Coming soon: CSU-Tube

At the last council meeting of Concordia’s student union on June 13, a motion was passed to videotape the council meetings and make them available online to any undergraduate student at Concordia.
Jason Gondziola, a GoConcordia arts and science councilor and station manager of CUTV (Concordia University Television), proposed the motion. “I feel that the happenings of council meetings are of great interest to the people who elect us to be here and I’d like to try to make it very accessible to them,” Gondziola said.
At the meeting, Gondziola specified that it would be a live-to-tape video recording. This means the entire unedited council meeting would be posted on CUTV’s website the night after the council meeting, the only change being that the footage would be broken down by motion. This should allow students to quickly view the proceedings that took place in regards to a motion they are interested in.
At first, the motion met a lot of resistance from some councillors who were worried about the proposal’s implications. Some questioned Gondziola about the cost of the measure, while others about the logistical issues such as the place taken up by the cameras and the mixing board in the room. However, the biggest concern the councilors expressed were the legal implications of filming the council meetings, such as privacy issues and who would have access to the videotapes online.
In an interview a few weeks after the meeting, Gondziola said he was definitely surprised and happy to see it pass. “This is a more effective way of sharing information with the students than the minutes could ever be.” Gondziola believes the costs of videotaping the meetings are minimal compared to what is at stake. It will cost CUTV roughly $1,500 to $2,000 to record the 10 council meetings that are held per year. “It costs $1,500 to put in place a very secure, safe monitoring system that will keep track of how 30 people are spending $1.6 million dollars,” Gondziola said.
As for the legal issues about the councillors’ privacy, Gondziola said he’s disappointed to see that so much of the debate at the council meeting began to devolve to an issue of their comfort level. He also said that people who are uncomfortable with having their face on camera demonstrate “a lack of understanding of the roles and responsibilities of being a publicly elected official.”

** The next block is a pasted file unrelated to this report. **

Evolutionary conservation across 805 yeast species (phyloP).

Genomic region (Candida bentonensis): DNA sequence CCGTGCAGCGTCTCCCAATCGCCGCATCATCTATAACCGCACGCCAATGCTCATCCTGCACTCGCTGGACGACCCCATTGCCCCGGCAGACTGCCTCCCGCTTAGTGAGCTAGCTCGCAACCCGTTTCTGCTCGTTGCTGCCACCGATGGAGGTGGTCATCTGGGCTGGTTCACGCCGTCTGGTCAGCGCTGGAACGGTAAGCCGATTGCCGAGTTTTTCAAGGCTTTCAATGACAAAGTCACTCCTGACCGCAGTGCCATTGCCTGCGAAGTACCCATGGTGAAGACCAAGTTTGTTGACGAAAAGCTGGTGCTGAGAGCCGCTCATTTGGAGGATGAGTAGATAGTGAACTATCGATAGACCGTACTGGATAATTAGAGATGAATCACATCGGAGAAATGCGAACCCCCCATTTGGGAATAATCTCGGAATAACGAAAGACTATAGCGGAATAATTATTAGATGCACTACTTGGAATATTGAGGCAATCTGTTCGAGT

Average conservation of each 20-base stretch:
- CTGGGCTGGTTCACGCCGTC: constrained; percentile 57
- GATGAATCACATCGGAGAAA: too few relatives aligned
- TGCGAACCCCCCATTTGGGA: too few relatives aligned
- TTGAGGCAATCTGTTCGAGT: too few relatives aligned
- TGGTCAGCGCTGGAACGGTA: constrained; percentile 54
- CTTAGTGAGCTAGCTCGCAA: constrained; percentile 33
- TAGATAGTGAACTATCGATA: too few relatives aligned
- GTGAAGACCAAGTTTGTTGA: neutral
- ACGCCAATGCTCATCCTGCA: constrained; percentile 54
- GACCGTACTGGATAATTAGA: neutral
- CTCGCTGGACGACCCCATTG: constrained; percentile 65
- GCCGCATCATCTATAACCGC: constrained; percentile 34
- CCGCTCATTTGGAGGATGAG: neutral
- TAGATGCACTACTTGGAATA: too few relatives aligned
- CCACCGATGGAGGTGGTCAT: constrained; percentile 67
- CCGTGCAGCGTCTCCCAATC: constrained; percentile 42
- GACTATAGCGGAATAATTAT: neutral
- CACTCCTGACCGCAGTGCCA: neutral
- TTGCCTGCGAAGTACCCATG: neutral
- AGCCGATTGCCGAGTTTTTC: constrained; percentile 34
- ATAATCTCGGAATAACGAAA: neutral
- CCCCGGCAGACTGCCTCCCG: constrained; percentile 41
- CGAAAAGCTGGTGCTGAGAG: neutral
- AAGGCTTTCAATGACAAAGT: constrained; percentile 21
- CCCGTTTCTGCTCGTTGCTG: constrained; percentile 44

CSU President Angelica Novoa doesn’t agree. In an interview that took place a few weeks after the meeting, she said, “I don’t think that it is required of any CSU officer to be recorded.” She believes some councillors will be more shy because of the camera, which could minimize the discourse that takes place at council meetings.
As for improving the accessibility and transparency of the CSU, Novoa believes council meetings were already transparent. “[They] have always been accessible to students. Meetings are always on the same day, it’s very simple, very easy for students to know when a meeting is.”
Noah Stewart, vice president of communications, agrees with Novoa that the meetings are transparent and accessible enough as is. He concurs that the videotaping could have a negative effect because the councilors might decide to go into closed session more often, which would “force the media – which has been to these discussions for years – out of the room for half of the discussions we have.”
Stewart also believes privacy is a primary issue because many councillors voted against the motion. “What right do you have to record people without their consent?” he asked.
Gondziola said that the faces of the councillors will be blurred if they so request.
Another concern is who can access the council meetings online, according to Stewart: “I don’t think [Concordia President] Claude Lajeunesse is very likely to come and sit it on one and watch, but I think it is very likely that someone from his office will go look at the video if it was simply posted online.” Should this happen, the university administration could see what strategies the CSU is planning to use in order to deal with issues pertaining to them, he explained.
Gondziola doesn’t believe it will be that easy for the administration to check out what the CSU is up to. He explained that there are two ways to make the website hosting the council meetings secure; one is to ask the students interested in seeing the footage to come to CUTV’s office and register; the second is to have a system authenticating students through the housing and job bank portal.
If plans remain the same, the Sept. 19 council meeting will be the first one to be videotaped. Novoa said she’s excited to see the results and how many hits there will be on CUTV’s website once the videos are posted.


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